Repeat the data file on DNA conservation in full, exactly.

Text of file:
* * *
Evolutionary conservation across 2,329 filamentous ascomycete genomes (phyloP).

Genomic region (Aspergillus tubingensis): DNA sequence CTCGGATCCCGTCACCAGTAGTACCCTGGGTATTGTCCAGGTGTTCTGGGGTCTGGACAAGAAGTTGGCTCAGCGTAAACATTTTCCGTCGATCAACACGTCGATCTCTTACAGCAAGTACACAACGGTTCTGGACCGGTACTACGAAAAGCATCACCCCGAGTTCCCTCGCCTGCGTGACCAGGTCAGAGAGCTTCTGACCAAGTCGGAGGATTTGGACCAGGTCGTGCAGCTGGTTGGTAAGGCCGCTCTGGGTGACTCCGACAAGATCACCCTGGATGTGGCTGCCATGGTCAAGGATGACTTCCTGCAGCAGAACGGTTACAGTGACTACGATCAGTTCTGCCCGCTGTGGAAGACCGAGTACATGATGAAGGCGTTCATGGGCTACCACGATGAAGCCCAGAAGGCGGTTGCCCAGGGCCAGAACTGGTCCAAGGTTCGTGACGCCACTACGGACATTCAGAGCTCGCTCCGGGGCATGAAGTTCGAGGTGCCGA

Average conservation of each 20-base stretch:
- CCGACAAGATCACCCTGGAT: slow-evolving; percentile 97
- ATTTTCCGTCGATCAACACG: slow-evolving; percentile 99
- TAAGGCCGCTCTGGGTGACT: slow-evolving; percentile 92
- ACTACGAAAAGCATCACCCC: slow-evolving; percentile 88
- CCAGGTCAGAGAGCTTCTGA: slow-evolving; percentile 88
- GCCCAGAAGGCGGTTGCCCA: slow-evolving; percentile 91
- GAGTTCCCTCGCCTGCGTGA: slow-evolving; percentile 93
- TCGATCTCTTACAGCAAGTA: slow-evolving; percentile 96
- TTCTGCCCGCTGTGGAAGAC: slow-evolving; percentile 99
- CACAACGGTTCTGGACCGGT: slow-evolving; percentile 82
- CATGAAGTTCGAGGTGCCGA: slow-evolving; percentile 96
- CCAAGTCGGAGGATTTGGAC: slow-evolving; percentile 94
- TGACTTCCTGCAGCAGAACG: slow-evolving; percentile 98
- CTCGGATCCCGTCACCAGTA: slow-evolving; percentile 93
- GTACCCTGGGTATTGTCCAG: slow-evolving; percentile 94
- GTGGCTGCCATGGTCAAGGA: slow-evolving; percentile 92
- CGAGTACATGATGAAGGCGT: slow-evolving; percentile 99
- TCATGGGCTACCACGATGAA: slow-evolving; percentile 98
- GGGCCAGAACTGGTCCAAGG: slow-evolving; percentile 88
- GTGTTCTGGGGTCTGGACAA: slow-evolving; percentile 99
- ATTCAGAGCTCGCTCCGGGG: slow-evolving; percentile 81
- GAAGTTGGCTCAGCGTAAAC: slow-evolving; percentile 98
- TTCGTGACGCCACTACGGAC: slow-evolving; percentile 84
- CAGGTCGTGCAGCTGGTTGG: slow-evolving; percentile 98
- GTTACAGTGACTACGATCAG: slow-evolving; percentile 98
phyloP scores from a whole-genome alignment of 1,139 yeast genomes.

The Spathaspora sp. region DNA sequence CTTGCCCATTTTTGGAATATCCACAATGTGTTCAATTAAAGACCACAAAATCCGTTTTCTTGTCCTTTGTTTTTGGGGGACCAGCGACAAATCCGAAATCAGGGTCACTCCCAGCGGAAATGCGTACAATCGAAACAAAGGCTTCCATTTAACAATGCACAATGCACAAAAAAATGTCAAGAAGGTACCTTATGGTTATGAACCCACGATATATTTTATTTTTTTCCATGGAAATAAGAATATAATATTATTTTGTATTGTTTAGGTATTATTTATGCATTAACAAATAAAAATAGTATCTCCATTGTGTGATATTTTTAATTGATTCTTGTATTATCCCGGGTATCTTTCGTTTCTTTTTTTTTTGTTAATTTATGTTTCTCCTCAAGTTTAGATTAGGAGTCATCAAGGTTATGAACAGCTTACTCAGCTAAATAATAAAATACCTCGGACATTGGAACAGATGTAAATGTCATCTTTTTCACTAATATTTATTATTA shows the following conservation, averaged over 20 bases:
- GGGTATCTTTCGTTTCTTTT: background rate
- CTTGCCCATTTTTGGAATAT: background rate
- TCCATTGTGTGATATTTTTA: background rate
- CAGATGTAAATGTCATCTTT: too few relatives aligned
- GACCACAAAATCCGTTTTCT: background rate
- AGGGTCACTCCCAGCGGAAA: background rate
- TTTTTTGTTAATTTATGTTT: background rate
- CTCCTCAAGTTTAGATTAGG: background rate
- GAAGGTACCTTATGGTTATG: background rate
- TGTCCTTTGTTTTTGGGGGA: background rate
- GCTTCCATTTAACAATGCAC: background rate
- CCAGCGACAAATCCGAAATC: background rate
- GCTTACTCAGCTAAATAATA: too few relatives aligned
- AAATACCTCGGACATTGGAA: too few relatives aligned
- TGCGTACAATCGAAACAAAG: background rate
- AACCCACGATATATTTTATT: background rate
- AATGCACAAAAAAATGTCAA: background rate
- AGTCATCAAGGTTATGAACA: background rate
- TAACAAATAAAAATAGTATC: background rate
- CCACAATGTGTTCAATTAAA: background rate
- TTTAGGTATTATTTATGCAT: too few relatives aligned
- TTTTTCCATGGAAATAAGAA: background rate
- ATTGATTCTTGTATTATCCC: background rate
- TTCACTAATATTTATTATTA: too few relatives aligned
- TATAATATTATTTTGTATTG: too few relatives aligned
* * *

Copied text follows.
Evolutionary conservation across 2,329 filamentous ascomycete genomes (phyloP).

Genomic region (Aspergillus tubingensis): DNA sequence CTCGGATCCCGTCACCAGTAGTACCCTGGGTATTGTCCAGGTGTTCTGGGGTCTGGACAAGAAGTTGGCTCAGCGTAAACATTTTCCGTCGATCAACACGTCGATCTCTTACAGCAAGTACACAACGGTTCTGGACCGGTACTACGAAAAGCATCACCCCGAGTTCCCTCGCCTGCGTGACCAGGTCAGAGAGCTTCTGACCAAGTCGGAGGATTTGGACCAGGTCGTGCAGCTGGTTGGTAAGGCCGCTCTGGGTGACTCCGACAAGATCACCCTGGATGTGGCTGCCATGGTCAAGGATGACTTCCTGCAGCAGAACGGTTACAGTGACTACGATCAGTTCTGCCCGCTGTGGAAGACCGAGTACATGATGAAGGCGTTCATGGGCTACCACGATGAAGCCCAGAAGGCGGTTGCCCAGGGCCAGAACTGGTCCAAGGTTCGTGACGCCACTACGGACATTCAGAGCTCGCTCCGGGGCATGAAGTTCGAGGTGCCGA

Average conservation of each 20-base stretch:
- CCGACAAGATCACCCTGGAT: slow-evolving; percentile 97
- ATTTTCCGTCGATCAACACG: slow-evolving; percentile 99
- TAAGGCCGCTCTGGGTGACT: slow-evolving; percentile 92
- ACTACGAAAAGCATCACCCC: slow-evolving; percentile 88
- CCAGGTCAGAGAGCTTCTGA: slow-evolving; percentile 88
- GCCCAGAAGGCGGTTGCCCA: slow-evolving; percentile 91
- GAGTTCCCTCGCCTGCGTGA: slow-evolving; percentile 93
- TCGATCTCTTACAGCAAGTA: slow-evolving; percentile 96
- TTCTGCCCGCTGTGGAAGAC: slow-evolving; percentile 99
- CACAACGGTTCTGGACCGGT: slow-evolving; percentile 82
- CATGAAGTTCGAGGTGCCGA: slow-evolving; percentile 96
- CCAAGTCGGAGGATTTGGAC: slow-evolving; percentile 94
- TGACTTCCTGCAGCAGAACG: slow-evolving; percentile 98
- CTCGGATCCCGTCACCAGTA: slow-evolving; percentile 93
- GTACCCTGGGTATTGTCCAG: slow-evolving; percentile 94
- GTGGCTGCCATGGTCAAGGA: slow-evolving; percentile 92
- CGAGTACATGATGAAGGCGT: slow-evolving; percentile 99
- TCATGGGCTACCACGATGAA: slow-evolving; percentile 98
- GGGCCAGAACTGGTCCAAGG: slow-evolving; percentile 88
- GTGTTCTGGGGTCTGGACAA: slow-evolving; percentile 99
- ATTCAGAGCTCGCTCCGGGG: slow-evolving; percentile 81
- GAAGTTGGCTCAGCGTAAAC: slow-evolving; percentile 98
- TTCGTGACGCCACTACGGAC: slow-evolving; percentile 84
- CAGGTCGTGCAGCTGGTTGG: slow-evolving; percentile 98
- GTTACAGTGACTACGATCAG: slow-evolving; percentile 98
phyloP scores from a whole-genome alignment of 1,139 yeast genomes.

The Spathaspora sp. region DNA sequence CTTGCCCATTTTTGGAATATCCACAATGTGTTCAATTAAAGACCACAAAATCCGTTTTCTTGTCCTTTGTTTTTGGGGGACCAGCGACAAATCCGAAATCAGGGTCACTCCCAGCGGAAATGCGTACAATCGAAACAAAGGCTTCCATTTAACAATGCACAATGCACAAAAAAATGTCAAGAAGGTACCTTATGGTTATGAACCCACGATATATTTTATTTTTTTCCATGGAAATAAGAATATAATATTATTTTGTATTGTTTAGGTATTATTTATGCATTAACAAATAAAAATAGTATCTCCATTGTGTGATATTTTTAATTGATTCTTGTATTATCCCGGGTATCTTTCGTTTCTTTTTTTTTTGTTAATTTATGTTTCTCCTCAAGTTTAGATTAGGAGTCATCAAGGTTATGAACAGCTTACTCAGCTAAATAATAAAATACCTCGGACATTGGAACAGATGTAAATGTCATCTTTTTCACTAATATTTATTATTA shows the following conservation, averaged over 20 bases:
- GGGTATCTTTCGTTTCTTTT: background rate
- CTTGCCCATTTTTGGAATAT: background rate
- TCCATTGTGTGATATTTTTA: background rate
- CAGATGTAAATGTCATCTTT: too few relatives aligned
- GACCACAAAATCCGTTTTCT: background rate
- AGGGTCACTCCCAGCGGAAA: background rate
- TTTTTTGTTAATTTATGTTT: background rate
- CTCCTCAAGTTTAGATTAGG: background rate
- GAAGGTACCTTATGGTTATG: background rate
- TGTCCTTTGTTTTTGGGGGA: background rate
- GCTTCCATTTAACAATGCAC: background rate
- CCAGCGACAAATCCGAAATC: background rate
- GCTTACTCAGCTAAATAATA: too few relatives aligned
- AAATACCTCGGACATTGGAA: too few relatives aligned
- TGCGTACAATCGAAACAAAG: background rate
- AACCCACGATATATTTTATT: background rate
- AATGCACAAAAAAATGTCAA: background rate
- AGTCATCAAGGTTATGAACA: background rate
- TAACAAATAAAAATAGTATC: background rate
- CCACAATGTGTTCAATTAAA: background rate
- TTTAGGTATTATTTATGCAT: too few relatives aligned
- TTTTTCCATGGAAATAAGAA: background rate
- ATTGATTCTTGTATTATCCC: background rate
- TTCACTAATATTTATTATTA: too few relatives aligned
- TATAATATTATTTTGTATTG: too few relatives aligned